Ohio State Tradition with The Best Band In The Land
Part concert and part pep rally, The Ohio State University Marching Band Skull Session is a long-standing tradition of Ohio State Football. Each, week more than 10,000 fans come to listen to the band’s “cheer groups” perform a song to go along with the football team’s opponent of the week. After the cheer groups, the football team enters and a senior football player speaks to the crowd. The band will then practice several more songs including its pre-game and halftime show.
The tradition started in 1932 when band Director Eugene J. Weigel enhanced the band's performance by having members completely memorize music before the game each week. This allowed the band members to concentrate on marching maneuvers without sacrificing the music. Weigel scheduled a final rehearsal of the music before game time so the band could play and think through the show one last time. This became known as the "Skull Session."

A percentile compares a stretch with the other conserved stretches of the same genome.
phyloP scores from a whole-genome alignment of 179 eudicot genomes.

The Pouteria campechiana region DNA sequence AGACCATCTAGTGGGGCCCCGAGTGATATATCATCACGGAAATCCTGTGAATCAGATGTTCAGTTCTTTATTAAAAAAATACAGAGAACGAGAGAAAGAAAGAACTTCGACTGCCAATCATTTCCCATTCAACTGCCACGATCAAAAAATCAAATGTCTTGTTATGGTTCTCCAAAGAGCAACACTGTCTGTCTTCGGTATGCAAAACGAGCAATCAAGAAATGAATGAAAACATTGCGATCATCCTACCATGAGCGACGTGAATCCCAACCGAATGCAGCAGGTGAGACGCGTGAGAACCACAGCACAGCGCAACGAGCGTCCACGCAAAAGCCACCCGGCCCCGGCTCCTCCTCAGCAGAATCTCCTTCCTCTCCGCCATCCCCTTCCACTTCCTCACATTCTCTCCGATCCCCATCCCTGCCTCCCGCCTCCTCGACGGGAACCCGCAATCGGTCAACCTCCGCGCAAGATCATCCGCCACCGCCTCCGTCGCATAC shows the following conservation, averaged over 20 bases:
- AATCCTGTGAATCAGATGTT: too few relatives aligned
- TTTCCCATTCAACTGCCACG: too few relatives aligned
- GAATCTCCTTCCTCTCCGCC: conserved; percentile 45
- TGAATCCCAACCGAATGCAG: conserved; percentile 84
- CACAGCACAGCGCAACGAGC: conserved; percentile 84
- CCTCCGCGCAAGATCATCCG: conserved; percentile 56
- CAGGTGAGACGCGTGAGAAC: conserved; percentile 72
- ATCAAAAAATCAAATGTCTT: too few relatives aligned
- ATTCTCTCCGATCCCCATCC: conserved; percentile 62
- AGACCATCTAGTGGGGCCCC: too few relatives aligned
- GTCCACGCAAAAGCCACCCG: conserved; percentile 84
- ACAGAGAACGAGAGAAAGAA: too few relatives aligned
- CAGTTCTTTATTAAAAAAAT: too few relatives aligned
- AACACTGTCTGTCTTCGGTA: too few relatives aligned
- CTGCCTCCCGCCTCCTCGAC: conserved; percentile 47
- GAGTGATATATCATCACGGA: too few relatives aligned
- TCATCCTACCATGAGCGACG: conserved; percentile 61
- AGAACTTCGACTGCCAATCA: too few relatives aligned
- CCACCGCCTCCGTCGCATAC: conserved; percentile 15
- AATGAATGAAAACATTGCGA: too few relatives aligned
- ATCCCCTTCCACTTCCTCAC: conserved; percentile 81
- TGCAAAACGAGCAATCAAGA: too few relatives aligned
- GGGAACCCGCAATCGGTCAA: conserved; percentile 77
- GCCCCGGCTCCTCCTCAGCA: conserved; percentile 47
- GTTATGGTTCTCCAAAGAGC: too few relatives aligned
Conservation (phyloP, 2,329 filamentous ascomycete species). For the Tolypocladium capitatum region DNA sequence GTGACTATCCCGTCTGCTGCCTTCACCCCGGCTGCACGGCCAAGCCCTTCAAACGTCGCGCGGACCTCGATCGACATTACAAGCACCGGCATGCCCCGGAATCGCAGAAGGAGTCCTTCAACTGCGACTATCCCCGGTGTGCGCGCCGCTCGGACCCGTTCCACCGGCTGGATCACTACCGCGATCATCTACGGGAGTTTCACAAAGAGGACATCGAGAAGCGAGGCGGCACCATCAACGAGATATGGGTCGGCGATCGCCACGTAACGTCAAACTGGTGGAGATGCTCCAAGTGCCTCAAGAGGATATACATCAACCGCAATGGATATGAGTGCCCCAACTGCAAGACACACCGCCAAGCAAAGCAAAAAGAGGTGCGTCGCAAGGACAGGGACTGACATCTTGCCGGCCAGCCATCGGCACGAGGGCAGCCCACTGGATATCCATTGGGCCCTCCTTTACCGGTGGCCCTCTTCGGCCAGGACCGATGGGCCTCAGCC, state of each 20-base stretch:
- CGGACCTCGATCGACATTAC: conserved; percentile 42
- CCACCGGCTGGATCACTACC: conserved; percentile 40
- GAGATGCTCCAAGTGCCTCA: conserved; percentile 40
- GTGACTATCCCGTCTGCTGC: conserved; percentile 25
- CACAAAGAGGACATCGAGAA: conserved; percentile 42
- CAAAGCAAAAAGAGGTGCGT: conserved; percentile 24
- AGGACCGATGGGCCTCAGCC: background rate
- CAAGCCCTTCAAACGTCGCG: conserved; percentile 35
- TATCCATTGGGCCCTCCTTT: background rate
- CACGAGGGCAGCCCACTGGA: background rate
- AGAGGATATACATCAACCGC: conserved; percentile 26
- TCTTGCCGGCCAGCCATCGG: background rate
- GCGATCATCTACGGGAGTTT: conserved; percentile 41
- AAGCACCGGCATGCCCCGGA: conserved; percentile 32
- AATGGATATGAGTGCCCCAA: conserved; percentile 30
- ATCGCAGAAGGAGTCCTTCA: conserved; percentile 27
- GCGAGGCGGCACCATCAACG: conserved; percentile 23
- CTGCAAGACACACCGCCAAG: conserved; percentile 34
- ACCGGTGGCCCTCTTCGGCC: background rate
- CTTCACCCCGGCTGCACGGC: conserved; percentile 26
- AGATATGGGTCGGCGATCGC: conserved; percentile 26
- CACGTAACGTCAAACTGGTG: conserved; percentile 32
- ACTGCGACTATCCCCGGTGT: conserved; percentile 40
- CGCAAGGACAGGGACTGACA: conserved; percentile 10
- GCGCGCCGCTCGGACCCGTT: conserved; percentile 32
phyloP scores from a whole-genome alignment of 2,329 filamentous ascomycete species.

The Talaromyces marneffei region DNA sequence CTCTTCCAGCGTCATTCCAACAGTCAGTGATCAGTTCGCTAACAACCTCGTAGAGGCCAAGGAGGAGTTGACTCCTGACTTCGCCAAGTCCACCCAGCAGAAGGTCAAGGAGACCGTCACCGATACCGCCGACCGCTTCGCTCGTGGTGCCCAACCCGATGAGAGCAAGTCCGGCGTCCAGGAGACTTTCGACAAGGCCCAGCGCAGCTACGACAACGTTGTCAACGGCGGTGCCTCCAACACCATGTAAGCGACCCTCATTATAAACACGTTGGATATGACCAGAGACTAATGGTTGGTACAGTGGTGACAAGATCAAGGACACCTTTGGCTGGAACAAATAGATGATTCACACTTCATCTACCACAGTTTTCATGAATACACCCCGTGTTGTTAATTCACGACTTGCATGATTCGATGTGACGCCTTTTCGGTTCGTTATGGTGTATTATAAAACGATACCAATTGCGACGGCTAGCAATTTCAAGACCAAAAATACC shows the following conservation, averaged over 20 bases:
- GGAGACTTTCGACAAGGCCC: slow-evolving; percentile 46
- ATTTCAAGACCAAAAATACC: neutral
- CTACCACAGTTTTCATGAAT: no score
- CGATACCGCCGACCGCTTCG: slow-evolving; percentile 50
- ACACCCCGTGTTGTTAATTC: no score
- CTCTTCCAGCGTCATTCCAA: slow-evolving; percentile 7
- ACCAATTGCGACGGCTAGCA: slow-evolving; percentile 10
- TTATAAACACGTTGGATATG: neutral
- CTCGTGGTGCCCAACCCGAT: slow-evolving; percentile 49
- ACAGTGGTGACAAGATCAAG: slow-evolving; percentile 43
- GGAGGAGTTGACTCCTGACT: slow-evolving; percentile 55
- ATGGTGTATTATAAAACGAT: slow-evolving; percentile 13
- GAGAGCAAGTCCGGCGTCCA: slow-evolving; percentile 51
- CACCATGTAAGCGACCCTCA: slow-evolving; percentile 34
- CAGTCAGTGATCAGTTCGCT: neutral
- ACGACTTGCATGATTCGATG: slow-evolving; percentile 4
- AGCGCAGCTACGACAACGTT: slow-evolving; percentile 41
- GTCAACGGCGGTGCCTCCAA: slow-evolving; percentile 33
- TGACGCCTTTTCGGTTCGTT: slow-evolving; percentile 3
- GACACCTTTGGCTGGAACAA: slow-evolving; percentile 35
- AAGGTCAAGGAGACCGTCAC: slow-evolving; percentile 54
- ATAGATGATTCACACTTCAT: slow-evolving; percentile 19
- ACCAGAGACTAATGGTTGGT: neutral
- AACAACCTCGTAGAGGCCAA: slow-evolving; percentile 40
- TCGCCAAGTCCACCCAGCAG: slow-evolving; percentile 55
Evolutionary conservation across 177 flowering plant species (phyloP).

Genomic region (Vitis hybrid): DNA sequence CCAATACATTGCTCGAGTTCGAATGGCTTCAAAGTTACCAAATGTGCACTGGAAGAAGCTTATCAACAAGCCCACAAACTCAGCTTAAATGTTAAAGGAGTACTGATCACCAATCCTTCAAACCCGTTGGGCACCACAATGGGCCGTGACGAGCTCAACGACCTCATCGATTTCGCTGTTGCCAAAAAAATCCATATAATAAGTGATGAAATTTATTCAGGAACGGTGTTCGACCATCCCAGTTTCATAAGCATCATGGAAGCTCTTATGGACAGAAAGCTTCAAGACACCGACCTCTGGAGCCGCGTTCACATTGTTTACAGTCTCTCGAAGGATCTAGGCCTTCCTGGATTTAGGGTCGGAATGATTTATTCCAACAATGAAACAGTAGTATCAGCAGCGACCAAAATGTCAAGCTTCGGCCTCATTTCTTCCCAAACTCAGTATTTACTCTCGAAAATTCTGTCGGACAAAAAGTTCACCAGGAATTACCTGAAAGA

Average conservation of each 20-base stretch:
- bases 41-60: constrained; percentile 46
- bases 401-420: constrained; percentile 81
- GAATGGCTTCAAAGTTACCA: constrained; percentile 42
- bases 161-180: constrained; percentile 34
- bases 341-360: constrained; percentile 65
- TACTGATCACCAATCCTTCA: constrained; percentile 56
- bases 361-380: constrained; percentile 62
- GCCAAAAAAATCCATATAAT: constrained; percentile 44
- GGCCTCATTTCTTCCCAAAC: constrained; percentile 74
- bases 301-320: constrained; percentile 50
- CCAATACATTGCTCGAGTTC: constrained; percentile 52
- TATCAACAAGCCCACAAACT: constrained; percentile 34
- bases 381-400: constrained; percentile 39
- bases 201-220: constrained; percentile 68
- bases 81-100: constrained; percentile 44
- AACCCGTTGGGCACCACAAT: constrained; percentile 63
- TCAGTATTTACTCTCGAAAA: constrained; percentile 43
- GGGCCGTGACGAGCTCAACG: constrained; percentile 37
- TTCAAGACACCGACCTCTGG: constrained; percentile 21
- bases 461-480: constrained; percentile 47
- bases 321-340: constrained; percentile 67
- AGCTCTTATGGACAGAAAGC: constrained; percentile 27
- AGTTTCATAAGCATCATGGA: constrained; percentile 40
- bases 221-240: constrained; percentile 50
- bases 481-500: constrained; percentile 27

These sessions were first held in a room for a few hundred parents and fans. Watching the rehearsal became so popular tickets were issued to bandsmen to make sure their parents had seats. After St. John Arena was built in 1957, the Skull Sessions found a new home.